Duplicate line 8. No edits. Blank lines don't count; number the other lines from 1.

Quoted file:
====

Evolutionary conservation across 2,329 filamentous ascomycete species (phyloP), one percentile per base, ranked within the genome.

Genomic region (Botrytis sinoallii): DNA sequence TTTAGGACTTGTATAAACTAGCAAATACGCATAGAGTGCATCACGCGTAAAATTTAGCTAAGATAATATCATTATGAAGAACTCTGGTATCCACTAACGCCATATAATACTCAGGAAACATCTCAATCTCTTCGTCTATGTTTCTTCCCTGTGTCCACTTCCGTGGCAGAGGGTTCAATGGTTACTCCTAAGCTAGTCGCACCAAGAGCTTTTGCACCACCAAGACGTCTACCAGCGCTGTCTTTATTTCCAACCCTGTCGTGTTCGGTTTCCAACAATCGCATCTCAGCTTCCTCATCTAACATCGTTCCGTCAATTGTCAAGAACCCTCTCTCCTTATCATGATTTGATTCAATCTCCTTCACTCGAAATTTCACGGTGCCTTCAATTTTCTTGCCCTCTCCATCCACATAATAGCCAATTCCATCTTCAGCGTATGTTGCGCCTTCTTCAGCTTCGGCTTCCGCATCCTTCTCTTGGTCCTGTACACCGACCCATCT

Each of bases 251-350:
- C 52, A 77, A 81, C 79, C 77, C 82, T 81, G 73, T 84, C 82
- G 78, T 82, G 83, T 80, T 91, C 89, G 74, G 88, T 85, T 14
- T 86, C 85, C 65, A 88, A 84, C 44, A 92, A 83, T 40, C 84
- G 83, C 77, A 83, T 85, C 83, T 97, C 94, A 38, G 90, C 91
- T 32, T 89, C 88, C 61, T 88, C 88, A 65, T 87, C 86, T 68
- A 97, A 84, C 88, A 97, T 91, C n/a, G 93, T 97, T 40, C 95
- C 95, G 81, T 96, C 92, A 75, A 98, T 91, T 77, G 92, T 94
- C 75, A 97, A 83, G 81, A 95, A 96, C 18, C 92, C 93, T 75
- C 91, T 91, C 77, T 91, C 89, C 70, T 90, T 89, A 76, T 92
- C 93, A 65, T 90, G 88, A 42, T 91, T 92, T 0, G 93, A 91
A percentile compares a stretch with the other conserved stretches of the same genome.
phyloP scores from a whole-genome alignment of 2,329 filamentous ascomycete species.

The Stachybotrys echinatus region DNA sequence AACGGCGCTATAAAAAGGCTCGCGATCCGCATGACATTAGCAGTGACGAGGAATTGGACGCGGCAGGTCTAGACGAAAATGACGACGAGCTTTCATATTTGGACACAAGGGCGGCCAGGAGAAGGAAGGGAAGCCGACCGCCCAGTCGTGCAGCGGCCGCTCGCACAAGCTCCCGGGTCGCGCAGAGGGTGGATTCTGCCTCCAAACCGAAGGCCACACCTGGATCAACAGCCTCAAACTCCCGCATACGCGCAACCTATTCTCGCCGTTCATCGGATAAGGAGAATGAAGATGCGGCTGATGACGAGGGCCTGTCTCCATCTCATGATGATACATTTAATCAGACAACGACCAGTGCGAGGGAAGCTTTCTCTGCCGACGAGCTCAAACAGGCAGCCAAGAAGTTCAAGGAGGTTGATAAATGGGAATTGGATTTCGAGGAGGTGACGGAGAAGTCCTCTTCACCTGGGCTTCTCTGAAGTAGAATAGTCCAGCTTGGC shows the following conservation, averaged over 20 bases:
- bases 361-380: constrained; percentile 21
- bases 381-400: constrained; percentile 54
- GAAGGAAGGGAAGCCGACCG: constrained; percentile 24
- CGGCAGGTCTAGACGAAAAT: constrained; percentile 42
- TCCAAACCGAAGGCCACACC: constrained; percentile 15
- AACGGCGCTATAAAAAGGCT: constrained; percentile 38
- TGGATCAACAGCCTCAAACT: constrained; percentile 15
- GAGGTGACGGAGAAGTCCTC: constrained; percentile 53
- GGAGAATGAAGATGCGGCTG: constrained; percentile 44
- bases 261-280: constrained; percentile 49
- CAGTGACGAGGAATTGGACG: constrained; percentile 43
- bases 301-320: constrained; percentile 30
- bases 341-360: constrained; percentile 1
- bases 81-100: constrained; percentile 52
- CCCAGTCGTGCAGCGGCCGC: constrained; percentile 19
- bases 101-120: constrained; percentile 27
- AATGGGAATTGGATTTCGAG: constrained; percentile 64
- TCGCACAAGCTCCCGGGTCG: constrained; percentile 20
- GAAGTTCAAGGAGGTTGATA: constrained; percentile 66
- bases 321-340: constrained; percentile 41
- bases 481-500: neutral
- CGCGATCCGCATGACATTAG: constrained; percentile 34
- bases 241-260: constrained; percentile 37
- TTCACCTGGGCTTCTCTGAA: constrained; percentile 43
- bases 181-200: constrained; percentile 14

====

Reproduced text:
- T 32, T 89, C 88, C 61, T 88, C 88, A 65, T 87, C 86, T 68